Major Mike Morelli of the Tulsa PD and FBI agent Swift are working together to solve a kidnapping when, most mystifyingly, the kidnappers vanish with the ransom in spite of their stronghold being surrounded by law enforcement officers. At the same time, Tulsa attorney Ben Kincaid is approached by woman to take up the case of her son, who is supposed to have tortured and killed a gay man while in a fit of fanaticism against homosexuals. In a startling turn of events, Ben refuses to take up this very high-profile case and leaves his partner Christina utterly flummoxed.
The story then proceeds from three different angles. Christina goes to Chicago, takes up the young man’s case and struggles to find evidence to exonerate her client -- who is looking guiltier by the second -- and investigates the victim as well. Both anti- and pro-gay activists get involved in the case, which rapidly takes a dangerous turn. Meanwhile, Mike, who’s still stumped by the kidnapping case, and his partner, along with Agent Swift, get involved in a case of brutal murder. How is this connected to Christina’s case? Interspersed throughout the narrative are entries from the dead gay man’s diary which reveal a saga of repressed feelings, prejudice, and his struggle for love, acceptance and tolerance.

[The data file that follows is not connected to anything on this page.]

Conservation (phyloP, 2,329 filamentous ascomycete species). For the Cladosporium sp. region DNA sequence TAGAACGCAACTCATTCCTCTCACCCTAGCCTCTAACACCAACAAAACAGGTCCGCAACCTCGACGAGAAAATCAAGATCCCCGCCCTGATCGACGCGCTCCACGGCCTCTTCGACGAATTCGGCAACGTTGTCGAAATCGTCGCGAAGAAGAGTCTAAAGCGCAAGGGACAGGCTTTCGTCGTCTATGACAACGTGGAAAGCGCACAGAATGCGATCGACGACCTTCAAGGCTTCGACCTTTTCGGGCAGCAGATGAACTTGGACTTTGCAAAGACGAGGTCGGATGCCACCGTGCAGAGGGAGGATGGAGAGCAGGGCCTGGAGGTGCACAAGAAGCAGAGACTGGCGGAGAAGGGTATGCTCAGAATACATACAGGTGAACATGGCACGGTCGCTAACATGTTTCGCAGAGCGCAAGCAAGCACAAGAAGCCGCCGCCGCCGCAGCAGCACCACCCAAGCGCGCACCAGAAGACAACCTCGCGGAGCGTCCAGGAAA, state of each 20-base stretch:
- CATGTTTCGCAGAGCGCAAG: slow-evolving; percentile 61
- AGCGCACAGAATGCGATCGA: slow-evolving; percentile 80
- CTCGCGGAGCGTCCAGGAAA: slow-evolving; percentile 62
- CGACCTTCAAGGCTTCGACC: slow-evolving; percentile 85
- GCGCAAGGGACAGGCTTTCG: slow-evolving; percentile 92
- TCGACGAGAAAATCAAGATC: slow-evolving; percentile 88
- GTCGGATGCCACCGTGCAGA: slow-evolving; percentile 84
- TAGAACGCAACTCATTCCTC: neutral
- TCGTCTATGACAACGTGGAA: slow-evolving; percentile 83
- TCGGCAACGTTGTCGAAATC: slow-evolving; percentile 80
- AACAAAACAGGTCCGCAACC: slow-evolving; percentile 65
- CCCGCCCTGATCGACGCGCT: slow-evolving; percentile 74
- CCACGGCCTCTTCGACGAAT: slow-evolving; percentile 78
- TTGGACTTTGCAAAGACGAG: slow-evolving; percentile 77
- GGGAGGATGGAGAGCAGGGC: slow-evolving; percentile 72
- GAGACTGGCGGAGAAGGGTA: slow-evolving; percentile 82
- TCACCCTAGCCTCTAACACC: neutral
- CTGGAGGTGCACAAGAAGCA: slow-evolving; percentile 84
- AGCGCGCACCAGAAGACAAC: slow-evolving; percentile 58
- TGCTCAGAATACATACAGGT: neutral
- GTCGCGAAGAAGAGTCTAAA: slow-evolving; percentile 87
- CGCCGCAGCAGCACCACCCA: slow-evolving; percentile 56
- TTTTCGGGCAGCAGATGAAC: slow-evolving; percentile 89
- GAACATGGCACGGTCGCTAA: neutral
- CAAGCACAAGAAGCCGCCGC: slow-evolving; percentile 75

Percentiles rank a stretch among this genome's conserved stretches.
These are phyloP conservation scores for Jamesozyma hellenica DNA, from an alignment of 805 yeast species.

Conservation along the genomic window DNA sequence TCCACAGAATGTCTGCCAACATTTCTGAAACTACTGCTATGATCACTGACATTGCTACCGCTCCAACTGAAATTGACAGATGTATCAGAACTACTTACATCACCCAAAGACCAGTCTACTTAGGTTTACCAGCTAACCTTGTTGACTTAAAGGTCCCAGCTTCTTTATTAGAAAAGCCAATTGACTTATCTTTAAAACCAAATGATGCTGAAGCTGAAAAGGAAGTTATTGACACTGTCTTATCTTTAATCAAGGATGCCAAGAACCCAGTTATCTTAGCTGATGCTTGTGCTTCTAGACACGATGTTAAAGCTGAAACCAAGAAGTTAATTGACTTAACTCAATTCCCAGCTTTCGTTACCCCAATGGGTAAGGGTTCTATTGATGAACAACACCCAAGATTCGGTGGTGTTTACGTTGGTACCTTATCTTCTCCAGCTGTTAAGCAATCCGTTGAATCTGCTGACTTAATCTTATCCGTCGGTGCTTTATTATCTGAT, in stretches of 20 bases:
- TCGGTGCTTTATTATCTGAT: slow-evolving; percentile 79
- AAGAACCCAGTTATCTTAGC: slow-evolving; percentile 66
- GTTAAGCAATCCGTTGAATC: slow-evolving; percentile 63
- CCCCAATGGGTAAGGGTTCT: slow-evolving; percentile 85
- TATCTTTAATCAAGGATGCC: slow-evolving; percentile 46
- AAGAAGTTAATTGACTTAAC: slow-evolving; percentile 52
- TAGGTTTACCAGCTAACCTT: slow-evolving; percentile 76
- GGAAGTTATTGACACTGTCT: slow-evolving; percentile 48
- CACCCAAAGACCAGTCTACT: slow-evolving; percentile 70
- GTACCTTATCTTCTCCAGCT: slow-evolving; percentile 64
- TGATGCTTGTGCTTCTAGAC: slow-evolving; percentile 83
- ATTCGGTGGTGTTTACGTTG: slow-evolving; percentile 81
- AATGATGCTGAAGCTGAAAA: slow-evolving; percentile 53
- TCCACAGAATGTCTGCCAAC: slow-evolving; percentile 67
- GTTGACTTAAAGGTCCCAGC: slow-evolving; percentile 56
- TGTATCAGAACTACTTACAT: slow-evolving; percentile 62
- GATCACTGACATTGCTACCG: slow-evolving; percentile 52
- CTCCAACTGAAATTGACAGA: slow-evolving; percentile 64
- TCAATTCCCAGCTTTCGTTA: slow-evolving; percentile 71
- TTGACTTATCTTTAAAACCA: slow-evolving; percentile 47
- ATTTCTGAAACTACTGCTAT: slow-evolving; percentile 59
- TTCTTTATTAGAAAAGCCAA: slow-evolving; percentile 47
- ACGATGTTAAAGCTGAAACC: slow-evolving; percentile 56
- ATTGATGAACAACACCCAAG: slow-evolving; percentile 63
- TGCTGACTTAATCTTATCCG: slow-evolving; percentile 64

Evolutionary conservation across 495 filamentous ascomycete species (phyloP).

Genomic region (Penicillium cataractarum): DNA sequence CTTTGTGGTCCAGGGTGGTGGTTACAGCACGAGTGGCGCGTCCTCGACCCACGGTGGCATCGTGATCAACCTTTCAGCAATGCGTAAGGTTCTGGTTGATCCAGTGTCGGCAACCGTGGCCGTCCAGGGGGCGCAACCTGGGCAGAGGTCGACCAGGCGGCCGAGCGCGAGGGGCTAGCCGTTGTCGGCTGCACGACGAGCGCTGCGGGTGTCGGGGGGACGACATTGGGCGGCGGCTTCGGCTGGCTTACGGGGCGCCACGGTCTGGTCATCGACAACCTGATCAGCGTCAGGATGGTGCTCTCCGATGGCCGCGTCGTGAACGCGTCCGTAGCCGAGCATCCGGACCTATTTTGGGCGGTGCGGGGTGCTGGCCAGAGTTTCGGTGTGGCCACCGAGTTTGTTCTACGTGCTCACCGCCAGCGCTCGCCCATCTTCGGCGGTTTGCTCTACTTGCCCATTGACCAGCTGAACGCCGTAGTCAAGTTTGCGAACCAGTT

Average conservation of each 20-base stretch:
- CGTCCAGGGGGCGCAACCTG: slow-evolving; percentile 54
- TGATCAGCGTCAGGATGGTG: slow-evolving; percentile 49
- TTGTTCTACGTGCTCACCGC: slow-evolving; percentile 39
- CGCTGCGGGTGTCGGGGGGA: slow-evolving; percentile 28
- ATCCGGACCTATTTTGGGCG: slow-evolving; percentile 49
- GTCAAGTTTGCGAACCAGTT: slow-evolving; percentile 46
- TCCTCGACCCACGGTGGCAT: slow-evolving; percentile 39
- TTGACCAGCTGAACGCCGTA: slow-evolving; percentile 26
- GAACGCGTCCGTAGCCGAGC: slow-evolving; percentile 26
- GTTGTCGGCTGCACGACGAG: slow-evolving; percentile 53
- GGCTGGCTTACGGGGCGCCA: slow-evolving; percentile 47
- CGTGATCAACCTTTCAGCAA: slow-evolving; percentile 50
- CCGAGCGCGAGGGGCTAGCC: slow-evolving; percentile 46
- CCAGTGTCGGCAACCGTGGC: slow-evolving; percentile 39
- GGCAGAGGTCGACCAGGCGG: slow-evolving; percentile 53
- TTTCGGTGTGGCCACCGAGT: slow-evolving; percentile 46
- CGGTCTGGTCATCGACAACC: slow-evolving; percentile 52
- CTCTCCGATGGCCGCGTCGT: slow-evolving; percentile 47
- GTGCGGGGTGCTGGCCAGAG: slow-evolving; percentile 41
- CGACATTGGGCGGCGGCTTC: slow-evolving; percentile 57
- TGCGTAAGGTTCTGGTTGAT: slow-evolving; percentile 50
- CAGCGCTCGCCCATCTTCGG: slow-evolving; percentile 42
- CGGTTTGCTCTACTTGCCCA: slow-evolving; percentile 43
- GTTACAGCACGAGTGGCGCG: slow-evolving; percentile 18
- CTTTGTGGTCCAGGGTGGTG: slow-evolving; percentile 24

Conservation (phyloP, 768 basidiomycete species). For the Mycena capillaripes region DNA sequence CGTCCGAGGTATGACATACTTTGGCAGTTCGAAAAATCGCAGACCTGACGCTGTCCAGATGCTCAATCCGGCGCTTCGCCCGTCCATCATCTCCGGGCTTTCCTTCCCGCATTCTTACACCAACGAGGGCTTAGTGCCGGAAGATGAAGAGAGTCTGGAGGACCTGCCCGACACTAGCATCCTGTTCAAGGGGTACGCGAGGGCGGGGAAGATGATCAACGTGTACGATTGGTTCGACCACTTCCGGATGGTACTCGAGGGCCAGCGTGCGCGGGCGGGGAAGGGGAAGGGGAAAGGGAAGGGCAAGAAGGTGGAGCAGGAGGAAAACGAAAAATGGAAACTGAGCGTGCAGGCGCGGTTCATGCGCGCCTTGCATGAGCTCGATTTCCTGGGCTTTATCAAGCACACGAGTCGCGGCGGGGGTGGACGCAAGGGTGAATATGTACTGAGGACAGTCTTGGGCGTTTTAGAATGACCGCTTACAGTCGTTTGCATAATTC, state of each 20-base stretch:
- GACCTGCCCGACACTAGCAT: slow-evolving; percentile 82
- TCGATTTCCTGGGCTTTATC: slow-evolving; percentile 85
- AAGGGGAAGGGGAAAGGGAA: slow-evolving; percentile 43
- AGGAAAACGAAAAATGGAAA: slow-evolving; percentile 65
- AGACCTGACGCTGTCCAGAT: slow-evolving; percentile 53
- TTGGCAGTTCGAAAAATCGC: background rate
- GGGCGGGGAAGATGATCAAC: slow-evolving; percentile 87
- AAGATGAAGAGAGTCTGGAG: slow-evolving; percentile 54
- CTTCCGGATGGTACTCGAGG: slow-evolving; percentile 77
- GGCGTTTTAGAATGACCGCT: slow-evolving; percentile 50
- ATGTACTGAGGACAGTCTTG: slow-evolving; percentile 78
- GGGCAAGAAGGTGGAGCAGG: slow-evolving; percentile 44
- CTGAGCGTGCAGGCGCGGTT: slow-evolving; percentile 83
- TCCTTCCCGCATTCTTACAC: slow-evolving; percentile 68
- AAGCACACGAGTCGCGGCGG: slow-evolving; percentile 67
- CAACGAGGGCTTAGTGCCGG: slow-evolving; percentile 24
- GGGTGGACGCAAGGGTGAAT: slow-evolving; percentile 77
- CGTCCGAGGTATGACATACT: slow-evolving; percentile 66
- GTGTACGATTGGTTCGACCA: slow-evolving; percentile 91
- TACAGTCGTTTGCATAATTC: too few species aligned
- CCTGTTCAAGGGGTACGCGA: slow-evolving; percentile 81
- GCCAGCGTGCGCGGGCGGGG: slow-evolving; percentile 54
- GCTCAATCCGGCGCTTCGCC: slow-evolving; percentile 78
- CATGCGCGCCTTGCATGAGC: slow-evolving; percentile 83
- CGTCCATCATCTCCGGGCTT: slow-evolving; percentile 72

William Bernhardt’s new book deals with a very controversial topic – that of hate crimes, particularly those against the gay populace. The author has taken great care to set out how and why people are influenced by various means, nature, nurture and otherwise, to be intolerant of those who are different from them. Conversely, through the diary of the gay man, Bernhardt also shows how things appear from the opposite point of view and reveals a craving for acceptance that is really heart-rending. How savagely this intolerance is expressed in the form of beating a gay man is described in explicit and painful detail. But death is just the beginning of a trial which rapidly becomes a media circus and breeds some hostile acts of terror. Main characters like Ben, Mike and others are carried over from previous Bernhardt novels, as are some existing relationship issues. But these in no way interrupt the narrative and indeed add depth and intrigue to it. Concise, slick, quick, engaging, a bit brutal for some readers’ tastes, containing more plot twists than ordinary, Bernhardt’s story is a saga of powerful drama and societal flaws.